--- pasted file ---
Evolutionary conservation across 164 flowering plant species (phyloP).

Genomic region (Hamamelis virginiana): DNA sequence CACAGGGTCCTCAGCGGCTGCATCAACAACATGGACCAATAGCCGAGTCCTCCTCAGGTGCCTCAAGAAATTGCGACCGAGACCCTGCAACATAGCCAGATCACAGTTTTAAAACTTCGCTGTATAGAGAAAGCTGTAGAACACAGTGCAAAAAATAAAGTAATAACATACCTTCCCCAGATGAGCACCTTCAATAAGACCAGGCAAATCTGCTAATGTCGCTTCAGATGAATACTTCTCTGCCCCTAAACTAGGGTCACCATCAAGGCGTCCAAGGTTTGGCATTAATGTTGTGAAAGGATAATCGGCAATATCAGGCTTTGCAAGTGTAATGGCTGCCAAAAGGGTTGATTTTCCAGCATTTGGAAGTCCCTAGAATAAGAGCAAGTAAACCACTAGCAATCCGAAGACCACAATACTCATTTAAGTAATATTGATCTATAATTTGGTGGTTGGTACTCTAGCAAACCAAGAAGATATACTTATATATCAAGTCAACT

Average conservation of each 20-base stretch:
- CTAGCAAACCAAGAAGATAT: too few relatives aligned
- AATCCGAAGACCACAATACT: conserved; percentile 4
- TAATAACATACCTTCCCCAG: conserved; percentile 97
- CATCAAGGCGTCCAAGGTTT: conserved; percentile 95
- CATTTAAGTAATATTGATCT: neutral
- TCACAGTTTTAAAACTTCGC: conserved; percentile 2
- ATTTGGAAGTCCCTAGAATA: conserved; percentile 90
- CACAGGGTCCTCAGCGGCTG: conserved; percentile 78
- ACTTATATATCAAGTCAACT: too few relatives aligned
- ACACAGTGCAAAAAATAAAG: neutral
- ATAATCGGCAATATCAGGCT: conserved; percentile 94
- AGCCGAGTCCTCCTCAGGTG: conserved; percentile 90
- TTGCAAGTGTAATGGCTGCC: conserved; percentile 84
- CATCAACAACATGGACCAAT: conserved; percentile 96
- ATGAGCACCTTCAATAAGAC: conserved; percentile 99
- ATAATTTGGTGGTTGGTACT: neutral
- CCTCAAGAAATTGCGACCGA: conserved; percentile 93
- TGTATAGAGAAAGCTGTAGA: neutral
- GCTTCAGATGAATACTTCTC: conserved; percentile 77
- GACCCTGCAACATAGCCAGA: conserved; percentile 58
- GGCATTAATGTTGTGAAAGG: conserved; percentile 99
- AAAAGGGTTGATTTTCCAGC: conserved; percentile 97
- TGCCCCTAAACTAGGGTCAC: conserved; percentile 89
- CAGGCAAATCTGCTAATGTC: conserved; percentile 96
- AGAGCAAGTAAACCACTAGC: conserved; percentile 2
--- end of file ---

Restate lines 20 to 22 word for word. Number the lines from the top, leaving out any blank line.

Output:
- CCTCAAGAAATTGCGACCGA: conserved; percentile 93
- TGTATAGAGAAAGCTGTAGA: neutral
- GCTTCAGATGAATACTTCTC: conserved; percentile 77